Sunday, January 21, 2007

6. Lolita ~ Vladimir Nabokov


Longtime readers of this blog may have noticed that Lolita has been in the "refrigerator" several times over the past year. The novel has alternately gathered dust and been wiped clean as I have attempted to dissect it.

That was my error. This is not a book that can be analyzed or scrutinized. It is a book that one must read for the emotional value alone.

And what a range. What prevented me from pressing through the novel was the main character, Humbert Humbert, and his absolute obsession with "nymphets" - prepubescent girls. Particularly, his fascination with Dolores Haze, the daughter of his landlord.

Humbert's observations are romantic - if you forget that he's waxing words over a pre-teen. The tug-of-war of language and the emotions it evokes made this difficult to read. We are bred to despise child molestors (and with good reason); however, I teased office workers and tricked bar goers when I was 14, 15. Is there not blame in Dolly's behavior?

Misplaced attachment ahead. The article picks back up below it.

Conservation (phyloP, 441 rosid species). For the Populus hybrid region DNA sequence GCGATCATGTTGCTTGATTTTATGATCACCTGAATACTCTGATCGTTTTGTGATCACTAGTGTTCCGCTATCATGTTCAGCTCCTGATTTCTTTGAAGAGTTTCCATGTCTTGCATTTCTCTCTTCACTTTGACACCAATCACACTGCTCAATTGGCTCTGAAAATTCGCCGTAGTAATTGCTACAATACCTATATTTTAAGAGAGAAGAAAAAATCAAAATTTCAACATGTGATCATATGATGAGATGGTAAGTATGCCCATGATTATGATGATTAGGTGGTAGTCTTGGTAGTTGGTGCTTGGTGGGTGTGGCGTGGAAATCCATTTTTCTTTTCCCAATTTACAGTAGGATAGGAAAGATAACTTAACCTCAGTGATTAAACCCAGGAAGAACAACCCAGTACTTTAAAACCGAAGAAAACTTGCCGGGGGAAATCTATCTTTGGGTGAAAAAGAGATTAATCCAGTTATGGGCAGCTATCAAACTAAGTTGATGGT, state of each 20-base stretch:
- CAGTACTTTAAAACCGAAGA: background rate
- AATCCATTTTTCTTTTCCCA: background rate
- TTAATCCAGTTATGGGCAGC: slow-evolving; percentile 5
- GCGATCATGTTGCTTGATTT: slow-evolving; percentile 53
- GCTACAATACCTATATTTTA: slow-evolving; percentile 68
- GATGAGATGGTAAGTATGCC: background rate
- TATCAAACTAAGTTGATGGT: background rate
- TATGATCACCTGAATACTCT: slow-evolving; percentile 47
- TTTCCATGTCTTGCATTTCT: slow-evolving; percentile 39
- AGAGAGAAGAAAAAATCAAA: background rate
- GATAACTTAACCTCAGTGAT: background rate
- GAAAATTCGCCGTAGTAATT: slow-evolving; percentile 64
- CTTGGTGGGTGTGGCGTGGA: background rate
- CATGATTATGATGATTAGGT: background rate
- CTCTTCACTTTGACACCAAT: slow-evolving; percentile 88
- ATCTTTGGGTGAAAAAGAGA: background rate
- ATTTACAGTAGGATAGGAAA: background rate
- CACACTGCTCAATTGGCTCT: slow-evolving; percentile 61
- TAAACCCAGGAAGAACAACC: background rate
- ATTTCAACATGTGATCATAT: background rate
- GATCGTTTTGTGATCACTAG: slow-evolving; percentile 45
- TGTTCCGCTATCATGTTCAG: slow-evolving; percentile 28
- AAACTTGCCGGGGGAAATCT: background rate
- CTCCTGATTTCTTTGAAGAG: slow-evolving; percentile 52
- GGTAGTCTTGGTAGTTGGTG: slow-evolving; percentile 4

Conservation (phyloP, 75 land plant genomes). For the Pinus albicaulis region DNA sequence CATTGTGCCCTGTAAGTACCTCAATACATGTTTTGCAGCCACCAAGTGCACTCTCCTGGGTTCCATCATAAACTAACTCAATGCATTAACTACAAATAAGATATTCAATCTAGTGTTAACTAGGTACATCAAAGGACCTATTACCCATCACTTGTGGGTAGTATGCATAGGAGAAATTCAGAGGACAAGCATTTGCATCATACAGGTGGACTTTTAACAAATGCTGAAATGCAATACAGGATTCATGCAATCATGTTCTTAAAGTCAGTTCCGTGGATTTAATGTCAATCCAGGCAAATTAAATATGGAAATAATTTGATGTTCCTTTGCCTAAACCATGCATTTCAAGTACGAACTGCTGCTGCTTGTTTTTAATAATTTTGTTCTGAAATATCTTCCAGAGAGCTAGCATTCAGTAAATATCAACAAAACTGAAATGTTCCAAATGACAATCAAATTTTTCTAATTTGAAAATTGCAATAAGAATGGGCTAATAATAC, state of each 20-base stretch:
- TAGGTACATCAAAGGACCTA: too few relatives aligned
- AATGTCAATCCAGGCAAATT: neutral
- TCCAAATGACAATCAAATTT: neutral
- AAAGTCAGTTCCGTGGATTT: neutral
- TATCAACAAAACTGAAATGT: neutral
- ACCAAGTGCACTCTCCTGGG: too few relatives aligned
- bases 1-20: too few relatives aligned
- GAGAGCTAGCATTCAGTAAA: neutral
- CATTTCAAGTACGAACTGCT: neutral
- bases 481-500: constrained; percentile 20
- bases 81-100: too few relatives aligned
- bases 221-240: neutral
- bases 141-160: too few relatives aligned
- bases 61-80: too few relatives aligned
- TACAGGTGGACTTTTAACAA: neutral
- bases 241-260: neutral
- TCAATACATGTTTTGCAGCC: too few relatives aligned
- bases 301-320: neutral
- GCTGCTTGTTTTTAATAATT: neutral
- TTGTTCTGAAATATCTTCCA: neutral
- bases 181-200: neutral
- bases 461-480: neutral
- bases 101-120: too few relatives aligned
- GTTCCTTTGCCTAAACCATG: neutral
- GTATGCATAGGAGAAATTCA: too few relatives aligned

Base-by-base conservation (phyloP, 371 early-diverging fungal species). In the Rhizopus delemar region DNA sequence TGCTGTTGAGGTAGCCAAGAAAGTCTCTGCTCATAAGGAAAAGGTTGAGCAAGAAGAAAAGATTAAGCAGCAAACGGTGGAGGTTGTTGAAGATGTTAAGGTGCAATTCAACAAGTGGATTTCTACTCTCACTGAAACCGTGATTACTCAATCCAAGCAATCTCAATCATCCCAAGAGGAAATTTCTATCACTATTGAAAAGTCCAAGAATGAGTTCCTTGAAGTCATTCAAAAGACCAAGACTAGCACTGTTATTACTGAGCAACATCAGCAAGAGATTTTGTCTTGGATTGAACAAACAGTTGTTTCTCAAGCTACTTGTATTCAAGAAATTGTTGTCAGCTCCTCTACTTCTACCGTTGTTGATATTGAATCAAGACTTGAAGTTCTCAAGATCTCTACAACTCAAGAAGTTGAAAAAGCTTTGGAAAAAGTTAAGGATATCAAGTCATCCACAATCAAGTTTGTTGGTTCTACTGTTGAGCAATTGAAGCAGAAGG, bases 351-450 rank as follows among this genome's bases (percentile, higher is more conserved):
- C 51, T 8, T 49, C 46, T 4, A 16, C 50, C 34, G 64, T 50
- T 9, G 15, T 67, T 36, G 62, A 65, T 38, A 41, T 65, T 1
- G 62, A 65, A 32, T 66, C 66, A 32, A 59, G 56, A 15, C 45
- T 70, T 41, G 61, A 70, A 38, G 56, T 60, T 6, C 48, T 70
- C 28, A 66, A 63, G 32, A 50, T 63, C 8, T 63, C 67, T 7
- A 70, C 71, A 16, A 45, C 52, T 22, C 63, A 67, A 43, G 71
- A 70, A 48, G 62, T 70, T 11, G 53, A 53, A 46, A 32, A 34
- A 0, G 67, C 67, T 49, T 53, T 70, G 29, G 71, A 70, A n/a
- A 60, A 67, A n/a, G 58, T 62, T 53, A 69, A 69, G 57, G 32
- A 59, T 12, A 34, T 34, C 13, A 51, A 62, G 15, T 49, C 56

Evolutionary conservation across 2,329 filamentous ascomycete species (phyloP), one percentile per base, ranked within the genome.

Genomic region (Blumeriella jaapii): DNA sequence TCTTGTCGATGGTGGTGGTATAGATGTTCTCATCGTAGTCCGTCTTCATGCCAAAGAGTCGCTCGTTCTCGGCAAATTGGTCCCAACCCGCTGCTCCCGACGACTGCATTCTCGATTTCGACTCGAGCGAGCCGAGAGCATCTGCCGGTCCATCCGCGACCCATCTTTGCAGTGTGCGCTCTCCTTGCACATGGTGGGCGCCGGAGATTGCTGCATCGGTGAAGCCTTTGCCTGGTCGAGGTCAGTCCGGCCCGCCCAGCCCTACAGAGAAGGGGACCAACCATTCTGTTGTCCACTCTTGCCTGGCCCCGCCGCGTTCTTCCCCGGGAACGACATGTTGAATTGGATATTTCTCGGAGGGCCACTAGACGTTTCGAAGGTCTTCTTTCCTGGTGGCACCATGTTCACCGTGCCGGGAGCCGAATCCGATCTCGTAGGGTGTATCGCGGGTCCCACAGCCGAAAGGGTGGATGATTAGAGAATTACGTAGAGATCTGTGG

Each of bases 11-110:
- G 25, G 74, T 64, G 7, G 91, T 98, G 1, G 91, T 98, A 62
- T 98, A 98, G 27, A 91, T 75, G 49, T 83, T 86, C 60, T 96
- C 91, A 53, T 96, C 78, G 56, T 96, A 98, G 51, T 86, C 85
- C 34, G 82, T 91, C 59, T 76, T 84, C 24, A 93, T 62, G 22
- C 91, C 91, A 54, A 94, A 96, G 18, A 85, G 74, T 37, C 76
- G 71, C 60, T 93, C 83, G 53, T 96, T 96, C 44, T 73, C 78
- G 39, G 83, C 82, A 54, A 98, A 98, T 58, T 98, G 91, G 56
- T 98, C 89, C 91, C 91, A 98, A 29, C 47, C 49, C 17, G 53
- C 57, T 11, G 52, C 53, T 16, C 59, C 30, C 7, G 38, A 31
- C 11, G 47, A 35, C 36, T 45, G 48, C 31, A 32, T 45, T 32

Once the emotional wrestling ended in the second half of the book, I could relax into the tale. As Nabokov has said, "Certain techniques in the beginning of Lolita misled some of the first readers into assuming this was going to be a lewd book." I won't go so far as Vanity Fair's assessment - "the only convincing love story of our century" - but these are two of the most complex characters in literature. Measure your reaction to Humbert as the brilliance of Nabokov's abilities.

4.0 out of 5.0 X-Rated Flirtinis.

Banned Book: Obvious thematical elements.

3 comments:

Bibliolatrist said...

Finally!! I've been waiting for you to finish this one. Wait a few years and reread it - it gets better and better every time.

Jason said...

Lolita is an amazing book. The language alone could make a writer give it all up in hopelessness of never equalling it.

But then, we all can't be Nabokov. Maybe just trying not to be Dan Brown is enough.

Diana said...

It's one of my favorites, too. It does get better every time you read it. It's especially fantastic when you're reading along with the Jeremy Irons audiobook. That's heaven!